Virtual Property Rights

Qiwi found the following news article, which is slightly relevant to my recent post on Diablo II:

BEIJING (Reuters) - A Chinese court has ordered an online video game company to return hard-won virtual property, including a make-believe stockpile of bio-chemical weapons, to a player whose game account was looted by a hacker.

Li Hongchen, 24, had spent two years, and 10,000 yuan ($1,210) on pay-as-you-go cards to play, amassing weapons and victories in the popular online computer game Hongyue, or Red Moon, before his "weapons" were stolen in February, the Xinhua news agency said on Friday.

Li asked the company, Beijing Arctic Ice Technology Development Co Ltd, to identify the player who stole his virtual property, but it declined, saying it could not give out a player's private details, it said.

Police also gave Li no satisfaction, so he took his case to court, demanding 10,000 yuan in compensation, Xinhua said.

"I exchanged the equipment with my labour, time, wisdom and money, and of course they are my belongings," it quoted him as saying of the virtual property he collected online.

The company argued that the value of the virtual property only existed in the game and was "just piles of data to our operating companies."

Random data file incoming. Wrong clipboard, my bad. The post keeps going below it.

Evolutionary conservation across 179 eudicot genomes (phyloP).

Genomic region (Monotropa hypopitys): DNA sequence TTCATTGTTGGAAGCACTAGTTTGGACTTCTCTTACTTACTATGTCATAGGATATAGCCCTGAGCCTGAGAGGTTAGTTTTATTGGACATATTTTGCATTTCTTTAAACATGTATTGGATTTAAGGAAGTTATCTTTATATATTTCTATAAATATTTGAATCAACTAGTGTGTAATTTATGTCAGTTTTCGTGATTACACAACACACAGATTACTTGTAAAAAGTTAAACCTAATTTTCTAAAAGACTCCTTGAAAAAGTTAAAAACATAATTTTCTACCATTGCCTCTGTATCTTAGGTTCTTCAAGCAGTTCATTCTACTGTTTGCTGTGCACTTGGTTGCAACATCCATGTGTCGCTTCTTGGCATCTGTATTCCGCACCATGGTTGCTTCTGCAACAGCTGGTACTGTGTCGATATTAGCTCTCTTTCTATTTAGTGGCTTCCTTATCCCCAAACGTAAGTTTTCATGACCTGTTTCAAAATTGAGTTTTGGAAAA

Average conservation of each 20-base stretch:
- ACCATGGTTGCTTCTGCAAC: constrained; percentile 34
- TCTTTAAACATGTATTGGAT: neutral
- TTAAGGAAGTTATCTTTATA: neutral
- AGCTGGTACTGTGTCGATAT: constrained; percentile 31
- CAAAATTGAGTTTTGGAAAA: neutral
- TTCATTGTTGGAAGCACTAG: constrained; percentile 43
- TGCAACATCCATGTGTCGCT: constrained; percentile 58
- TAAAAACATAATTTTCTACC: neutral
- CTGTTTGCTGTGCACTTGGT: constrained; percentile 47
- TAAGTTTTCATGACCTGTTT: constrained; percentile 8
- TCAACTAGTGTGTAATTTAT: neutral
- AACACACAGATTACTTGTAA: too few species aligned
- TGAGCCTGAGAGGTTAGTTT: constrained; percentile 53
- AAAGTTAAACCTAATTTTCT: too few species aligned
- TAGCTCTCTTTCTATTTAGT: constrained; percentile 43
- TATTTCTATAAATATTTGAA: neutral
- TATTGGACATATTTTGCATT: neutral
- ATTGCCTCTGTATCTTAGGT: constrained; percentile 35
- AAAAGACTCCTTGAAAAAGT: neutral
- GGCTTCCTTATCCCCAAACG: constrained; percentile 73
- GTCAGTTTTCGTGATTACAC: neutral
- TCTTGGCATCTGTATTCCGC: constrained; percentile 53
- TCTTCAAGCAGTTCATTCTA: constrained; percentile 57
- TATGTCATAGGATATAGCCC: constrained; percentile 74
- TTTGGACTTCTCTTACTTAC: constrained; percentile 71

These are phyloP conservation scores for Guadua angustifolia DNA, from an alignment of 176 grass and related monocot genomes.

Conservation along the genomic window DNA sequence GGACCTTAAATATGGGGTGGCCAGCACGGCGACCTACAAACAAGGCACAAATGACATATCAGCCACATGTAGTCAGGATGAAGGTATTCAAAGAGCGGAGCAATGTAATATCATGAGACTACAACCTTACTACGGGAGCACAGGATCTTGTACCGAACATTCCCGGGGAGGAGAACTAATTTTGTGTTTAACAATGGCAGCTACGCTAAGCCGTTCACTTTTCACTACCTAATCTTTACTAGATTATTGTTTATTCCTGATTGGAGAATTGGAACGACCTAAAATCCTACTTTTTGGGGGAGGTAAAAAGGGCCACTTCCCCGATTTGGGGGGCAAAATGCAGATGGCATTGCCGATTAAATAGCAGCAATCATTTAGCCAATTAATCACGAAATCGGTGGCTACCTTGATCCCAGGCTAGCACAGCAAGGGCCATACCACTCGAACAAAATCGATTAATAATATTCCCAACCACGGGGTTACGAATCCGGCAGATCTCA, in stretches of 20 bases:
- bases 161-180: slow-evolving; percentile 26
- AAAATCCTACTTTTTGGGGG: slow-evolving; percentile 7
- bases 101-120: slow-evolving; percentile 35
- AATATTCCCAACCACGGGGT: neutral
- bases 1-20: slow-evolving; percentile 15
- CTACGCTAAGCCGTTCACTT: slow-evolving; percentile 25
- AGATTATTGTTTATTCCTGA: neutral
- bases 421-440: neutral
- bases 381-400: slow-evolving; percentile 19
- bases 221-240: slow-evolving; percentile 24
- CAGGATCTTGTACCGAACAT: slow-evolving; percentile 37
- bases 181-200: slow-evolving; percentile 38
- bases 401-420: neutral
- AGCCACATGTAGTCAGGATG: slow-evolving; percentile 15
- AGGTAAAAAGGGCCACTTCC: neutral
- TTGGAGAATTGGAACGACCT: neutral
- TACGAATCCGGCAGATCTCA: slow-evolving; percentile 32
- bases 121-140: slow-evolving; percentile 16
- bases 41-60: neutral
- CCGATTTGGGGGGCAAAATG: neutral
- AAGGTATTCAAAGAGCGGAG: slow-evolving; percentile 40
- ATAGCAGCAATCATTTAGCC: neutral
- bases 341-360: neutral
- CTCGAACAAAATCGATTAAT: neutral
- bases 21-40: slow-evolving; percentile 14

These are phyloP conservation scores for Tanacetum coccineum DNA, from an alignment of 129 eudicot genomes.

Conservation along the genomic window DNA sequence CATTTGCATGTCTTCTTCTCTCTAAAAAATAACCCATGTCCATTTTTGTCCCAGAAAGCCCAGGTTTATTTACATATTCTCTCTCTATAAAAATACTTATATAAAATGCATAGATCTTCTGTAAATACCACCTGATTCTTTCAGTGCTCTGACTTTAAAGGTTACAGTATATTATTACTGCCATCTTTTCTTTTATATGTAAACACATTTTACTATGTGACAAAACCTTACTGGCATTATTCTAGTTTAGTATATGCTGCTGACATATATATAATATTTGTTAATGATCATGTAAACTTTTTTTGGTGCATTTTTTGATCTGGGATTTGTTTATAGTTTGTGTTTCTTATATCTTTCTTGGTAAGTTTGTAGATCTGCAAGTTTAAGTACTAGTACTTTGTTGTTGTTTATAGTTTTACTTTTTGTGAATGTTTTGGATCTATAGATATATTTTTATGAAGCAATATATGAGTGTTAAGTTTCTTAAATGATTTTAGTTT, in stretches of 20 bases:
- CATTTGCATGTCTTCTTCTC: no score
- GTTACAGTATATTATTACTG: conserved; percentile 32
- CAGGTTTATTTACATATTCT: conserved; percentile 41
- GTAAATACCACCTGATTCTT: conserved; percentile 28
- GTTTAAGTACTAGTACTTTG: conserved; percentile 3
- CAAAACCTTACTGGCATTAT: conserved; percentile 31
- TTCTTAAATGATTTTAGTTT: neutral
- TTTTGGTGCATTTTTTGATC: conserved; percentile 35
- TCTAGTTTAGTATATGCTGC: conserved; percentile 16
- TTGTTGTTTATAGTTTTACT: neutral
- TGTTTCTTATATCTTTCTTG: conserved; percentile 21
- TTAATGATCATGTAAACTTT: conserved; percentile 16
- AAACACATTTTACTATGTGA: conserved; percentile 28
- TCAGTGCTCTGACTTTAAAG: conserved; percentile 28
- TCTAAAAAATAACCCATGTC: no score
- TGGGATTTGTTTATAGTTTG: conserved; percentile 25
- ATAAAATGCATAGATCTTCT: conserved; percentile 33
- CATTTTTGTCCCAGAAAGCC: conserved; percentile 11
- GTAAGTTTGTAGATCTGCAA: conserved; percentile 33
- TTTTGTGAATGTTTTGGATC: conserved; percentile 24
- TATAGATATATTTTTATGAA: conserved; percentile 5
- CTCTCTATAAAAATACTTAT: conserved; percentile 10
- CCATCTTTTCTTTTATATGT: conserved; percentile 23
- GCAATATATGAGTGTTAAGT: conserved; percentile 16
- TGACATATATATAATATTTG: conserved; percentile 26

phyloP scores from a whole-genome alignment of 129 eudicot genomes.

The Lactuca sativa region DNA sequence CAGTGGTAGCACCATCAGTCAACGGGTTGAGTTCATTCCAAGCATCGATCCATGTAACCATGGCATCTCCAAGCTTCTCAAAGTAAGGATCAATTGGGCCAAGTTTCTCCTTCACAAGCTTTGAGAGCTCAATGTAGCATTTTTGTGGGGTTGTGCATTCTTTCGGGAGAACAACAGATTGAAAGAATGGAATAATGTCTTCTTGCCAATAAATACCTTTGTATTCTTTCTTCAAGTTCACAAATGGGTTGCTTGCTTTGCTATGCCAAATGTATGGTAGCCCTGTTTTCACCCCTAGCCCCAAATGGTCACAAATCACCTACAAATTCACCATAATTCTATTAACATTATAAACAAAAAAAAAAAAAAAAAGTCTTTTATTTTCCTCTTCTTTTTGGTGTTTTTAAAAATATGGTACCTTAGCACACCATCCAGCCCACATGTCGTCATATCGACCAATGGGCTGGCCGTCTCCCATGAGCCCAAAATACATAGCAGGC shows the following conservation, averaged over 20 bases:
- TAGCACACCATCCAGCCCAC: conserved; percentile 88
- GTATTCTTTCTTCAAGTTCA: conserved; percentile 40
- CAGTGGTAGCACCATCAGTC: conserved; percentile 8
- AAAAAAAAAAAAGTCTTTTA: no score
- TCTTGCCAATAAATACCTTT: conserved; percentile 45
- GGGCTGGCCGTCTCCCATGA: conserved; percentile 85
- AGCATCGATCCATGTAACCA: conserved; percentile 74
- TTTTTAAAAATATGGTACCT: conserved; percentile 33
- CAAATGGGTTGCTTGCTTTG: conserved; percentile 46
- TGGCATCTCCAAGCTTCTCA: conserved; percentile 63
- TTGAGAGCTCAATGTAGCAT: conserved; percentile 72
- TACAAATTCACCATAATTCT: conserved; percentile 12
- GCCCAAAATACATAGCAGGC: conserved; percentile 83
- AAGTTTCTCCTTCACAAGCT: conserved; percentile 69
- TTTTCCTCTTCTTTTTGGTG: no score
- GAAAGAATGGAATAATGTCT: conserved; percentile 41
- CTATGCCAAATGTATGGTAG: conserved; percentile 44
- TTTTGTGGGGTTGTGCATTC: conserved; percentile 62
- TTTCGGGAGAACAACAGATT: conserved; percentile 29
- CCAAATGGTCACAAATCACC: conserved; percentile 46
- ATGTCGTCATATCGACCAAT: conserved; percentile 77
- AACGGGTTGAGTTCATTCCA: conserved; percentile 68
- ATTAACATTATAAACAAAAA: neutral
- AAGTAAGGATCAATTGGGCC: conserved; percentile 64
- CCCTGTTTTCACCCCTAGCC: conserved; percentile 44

In the end, Beijing's Chaoyang District People's Court ruled on Thursday that the firm should restore the player's lost items, finding the company liable because of loopholes in the server programs that made it easy for hackers to break in.

Even if you are skeptical of intellectual property rights in general - and virtual items in a video game are certainly intellectual property if anything is - I think this court's ruling is a fair one. Mr. Hongchen purchased the game and devoted an enormous amount of time and money under the pretenses that his efforts would be well spent; that is, he believed the company would protect and secure his game account. That the company failed to do so, and refused to help catch the hacker seems not entirely different than an online bank that would allow thieves to steal its customers' money.

I was involved in a similar mishap a few years ago. Through much effort and a little bit of luck, I found the most valuable item in the game at the time: a Windforce bow. And while I enjoyed playing with this weapon for a while, the opportunity costs were too great for me to keep it. So I decided to sell the item on Ebay, and unsurprisingly at the time (prices dropped a few months later), it sold for just over $300.

The sale went well, until a few weeks later I received an email from Paypal.com (the firm that handled the money transfer) notifying me that the buyer claimed he never received the item, and demanded a proof of sale, in the form of a shipping receipt, until which time my Paypal account would remain frozen. Since the actual item transfer occurred online, there was obviously no shipping receipt or proof of sale.

Luckily, I had transferred the $300 out of my Paypal account just a few weeks earlier, so instead of losing the money, I simply lost my ability to ever use Paypal again. Which is just as well, since I wouldn't want to deal with a company that enforced such an asinine rule. Paypal should not be in the business of ensuring shipping transactions; if anything, that is Ebay's role.

The point of this story is that the current market structure is not yet prepared to deal with virtual property transfers. Fortunately, as this court case attests, things may be beginning to change.

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